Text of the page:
page contents Google

MILLENNIAL CELEBRITIES EXPLAIN AGING. WHO’S LISTENING?

The Dude Abides, Man.

via johnrieber.com

via johnrieber.com

Boomers getting older. It’s a subject with a bright spotlight.

From kids born between 1946 – 1964, from youthful fifty years olds to an ancient sixty eight, no generation said it louder, “We’re young and pretty, and you’re not.”

Since their early go-to-hell days, baby boomers discovered they’re not any more immune to heart disease, cancer, and diabetes than anyone else..

The general response to aging is about what you’d expect. Like others, we do the minimum upkeep and count on medical science to step up in the clutch.

A growing awareness, call it chronic illness phobia, brought on by watching our parent’s end game strategy, suggests change.

You’d expect as much from kids dealing with their parents’ medical needs. How many times can you hear an oncologist avoid saying chemo-therapy because he doesn’t like the sound of the words?

A segment of boomers connect aging with a healthy lifestyle to slow down the process. You’ve heard it before, eat fresh food, drink clean water, get plenty of rest. That’s the ideal to work toward.

When you see bags of Halloween candy around the house in May, you’re not working toward the ideal.

With the concept of a health ideal now in the open, with that line drawn in the sand, there’s room for inspiration, for motivation.

Who would you listen to on aging? There’s twenty-something celebrities, salt of the earth retirees, or cube farm workers surviving on slurpees and power bars.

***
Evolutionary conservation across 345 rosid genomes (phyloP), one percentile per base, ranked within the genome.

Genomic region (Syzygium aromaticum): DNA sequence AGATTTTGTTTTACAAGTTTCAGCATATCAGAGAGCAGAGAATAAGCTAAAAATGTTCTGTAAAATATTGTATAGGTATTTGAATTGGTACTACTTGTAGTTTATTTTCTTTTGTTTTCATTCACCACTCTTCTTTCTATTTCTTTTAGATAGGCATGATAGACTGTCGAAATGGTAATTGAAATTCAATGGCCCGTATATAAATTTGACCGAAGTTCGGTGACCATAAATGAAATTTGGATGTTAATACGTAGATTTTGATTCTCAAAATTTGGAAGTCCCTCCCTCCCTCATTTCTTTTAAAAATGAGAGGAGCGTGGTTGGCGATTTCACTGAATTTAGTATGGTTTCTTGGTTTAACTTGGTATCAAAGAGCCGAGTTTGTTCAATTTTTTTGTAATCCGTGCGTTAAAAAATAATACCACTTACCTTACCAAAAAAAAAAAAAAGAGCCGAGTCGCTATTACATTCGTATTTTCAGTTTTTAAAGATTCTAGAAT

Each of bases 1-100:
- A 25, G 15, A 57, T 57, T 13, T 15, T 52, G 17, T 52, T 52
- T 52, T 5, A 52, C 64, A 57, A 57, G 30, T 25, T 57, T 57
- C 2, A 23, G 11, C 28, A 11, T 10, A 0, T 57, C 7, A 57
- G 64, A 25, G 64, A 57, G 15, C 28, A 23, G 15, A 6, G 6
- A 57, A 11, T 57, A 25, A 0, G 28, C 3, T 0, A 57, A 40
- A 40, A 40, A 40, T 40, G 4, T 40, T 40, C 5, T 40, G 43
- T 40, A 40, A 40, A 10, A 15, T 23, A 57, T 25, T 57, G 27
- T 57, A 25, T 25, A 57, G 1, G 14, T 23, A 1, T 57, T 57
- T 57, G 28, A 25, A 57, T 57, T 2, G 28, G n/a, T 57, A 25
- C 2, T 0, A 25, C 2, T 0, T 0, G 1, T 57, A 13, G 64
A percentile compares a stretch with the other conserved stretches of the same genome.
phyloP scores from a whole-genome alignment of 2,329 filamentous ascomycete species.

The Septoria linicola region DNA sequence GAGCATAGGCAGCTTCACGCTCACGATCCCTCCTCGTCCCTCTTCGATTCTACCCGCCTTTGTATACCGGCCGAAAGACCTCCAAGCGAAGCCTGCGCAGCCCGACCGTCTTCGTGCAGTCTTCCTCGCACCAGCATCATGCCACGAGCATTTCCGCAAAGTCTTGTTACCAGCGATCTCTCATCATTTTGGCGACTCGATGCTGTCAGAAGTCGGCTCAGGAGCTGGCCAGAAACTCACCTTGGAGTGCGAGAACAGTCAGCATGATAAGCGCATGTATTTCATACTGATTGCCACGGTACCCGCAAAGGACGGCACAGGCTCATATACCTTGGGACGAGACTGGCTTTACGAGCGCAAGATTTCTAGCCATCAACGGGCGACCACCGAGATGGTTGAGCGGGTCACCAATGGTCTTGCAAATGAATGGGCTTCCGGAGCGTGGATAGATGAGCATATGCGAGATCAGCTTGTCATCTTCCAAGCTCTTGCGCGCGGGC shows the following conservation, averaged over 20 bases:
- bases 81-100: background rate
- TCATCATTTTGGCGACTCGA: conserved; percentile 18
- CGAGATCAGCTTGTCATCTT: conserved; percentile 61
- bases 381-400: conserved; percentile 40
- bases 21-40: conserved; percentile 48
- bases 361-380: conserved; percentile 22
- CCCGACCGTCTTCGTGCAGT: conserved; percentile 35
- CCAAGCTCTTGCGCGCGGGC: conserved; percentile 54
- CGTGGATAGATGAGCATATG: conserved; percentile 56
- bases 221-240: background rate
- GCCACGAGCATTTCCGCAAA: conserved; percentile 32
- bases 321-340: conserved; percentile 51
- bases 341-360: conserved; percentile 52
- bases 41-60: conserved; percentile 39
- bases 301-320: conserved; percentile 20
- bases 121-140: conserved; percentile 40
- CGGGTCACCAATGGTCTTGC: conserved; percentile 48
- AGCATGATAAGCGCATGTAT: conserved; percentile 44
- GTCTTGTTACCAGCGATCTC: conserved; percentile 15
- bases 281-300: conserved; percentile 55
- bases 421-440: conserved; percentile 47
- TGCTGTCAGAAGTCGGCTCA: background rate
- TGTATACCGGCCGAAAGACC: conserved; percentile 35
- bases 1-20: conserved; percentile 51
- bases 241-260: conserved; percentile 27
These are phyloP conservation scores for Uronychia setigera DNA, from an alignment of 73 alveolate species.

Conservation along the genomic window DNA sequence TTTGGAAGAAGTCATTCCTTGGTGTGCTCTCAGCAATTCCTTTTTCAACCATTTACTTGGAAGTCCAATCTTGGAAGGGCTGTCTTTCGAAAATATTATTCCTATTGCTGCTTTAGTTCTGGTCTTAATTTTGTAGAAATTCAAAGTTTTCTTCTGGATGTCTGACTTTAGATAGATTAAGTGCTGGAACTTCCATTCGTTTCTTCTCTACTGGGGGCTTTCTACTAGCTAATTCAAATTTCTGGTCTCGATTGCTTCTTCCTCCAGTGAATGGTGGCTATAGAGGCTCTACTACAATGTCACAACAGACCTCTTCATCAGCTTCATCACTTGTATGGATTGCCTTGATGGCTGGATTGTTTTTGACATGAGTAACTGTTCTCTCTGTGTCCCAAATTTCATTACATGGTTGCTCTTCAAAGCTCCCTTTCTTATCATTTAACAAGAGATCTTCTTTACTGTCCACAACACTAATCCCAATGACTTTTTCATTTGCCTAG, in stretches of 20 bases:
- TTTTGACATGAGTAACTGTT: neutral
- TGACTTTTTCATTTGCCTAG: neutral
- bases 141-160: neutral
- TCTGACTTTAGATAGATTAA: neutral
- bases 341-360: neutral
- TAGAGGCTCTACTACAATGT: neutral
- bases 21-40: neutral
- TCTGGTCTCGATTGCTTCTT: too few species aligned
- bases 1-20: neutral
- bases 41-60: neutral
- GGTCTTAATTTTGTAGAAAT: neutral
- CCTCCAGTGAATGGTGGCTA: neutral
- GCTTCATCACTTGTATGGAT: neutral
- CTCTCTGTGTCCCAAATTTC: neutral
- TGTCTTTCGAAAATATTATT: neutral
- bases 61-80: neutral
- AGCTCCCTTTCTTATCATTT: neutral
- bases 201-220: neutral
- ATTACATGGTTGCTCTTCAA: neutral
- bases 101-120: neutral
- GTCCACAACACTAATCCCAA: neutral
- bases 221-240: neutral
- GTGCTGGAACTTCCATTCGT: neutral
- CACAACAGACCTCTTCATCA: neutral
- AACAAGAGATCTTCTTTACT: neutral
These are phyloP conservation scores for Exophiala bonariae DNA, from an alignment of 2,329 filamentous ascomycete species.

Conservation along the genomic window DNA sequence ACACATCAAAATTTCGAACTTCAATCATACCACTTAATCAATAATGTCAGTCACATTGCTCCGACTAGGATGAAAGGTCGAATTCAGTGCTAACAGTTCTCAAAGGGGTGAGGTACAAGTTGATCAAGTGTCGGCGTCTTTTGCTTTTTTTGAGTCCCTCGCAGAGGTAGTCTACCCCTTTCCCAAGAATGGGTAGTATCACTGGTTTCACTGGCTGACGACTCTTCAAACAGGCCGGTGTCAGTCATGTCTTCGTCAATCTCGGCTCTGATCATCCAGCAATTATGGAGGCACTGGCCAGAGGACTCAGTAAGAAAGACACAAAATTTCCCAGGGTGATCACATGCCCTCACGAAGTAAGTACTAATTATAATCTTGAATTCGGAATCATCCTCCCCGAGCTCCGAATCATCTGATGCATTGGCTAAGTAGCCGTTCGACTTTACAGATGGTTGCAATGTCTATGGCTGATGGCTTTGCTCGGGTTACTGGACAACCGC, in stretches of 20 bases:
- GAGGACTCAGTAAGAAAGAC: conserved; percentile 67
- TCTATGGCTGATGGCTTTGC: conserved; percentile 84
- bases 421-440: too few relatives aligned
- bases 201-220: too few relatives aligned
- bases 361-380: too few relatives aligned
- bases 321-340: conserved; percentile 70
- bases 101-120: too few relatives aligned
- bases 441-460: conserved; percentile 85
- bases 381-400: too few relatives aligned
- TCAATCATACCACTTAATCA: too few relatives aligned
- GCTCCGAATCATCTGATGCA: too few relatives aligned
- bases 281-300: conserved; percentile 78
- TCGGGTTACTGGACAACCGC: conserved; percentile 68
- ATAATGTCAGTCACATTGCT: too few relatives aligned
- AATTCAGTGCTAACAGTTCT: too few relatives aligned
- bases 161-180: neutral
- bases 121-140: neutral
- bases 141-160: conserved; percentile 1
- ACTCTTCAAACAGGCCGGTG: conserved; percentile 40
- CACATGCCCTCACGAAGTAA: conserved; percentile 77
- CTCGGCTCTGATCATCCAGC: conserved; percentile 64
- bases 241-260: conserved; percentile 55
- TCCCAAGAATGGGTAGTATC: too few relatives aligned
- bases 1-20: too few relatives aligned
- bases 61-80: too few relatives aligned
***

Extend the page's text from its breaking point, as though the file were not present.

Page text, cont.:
For the sake of name recognition, we’ll go with the 20-somethings.

Before peeling back the current crop of beautiful and talented’s ideas on aging, let’s take a look in the rearview mirror for some historical context.

Who can guess Marilyn Monroe’s thoughts on aging? A thirty six year old may not have all the dew on the lilly, but who can tell when you’re looking back from sixty?

James Dean on aging? Natalie Wood? Others who died young were too busy living to project themselves into old age, or even a little older than they were. Chances are good none of them thought they’d die the way they did, either.

From huffingtonpost.com:

Twenty four year old Emma Watson says, “I’m excited about the aging process.”

Did Kirstie Alley say that in her twenties?

Blake Lively, 26, says, “I’m really excited.”

As excited as Kathleen Turner was at the same age?

Olivia Wilde turns thirty and says, “I’m hitting a major milestone.”

She ought to call Daryl Hannah about milestones.

From the rest of the ladies quoted, aging is an adventure, an exciting journey to look forward to. Is that how it looked when Kim Novak hit the stage at the last Oscars? Just get there at 81 and you’re lucky.

How will they guys do?

Look, there’s Kirk Douglas. It’s New Years Rockin’ Eve with Dick Clark.

We love Paul Newman here at BoomerPdx, but he had it rough at the end. So did Dean Martin.

You might be one of the original Brat Pack, but the years won’t rest lighter on you than anyone else.

At the end of the day, who is your choice for best aging boomer?

Our vote goes to Jeff Bridges in the senior division, George Clooney in the youth category.

Who’s the top Lady Boomer?

 

 

 

About David Gillaspie
%d bloggers like this: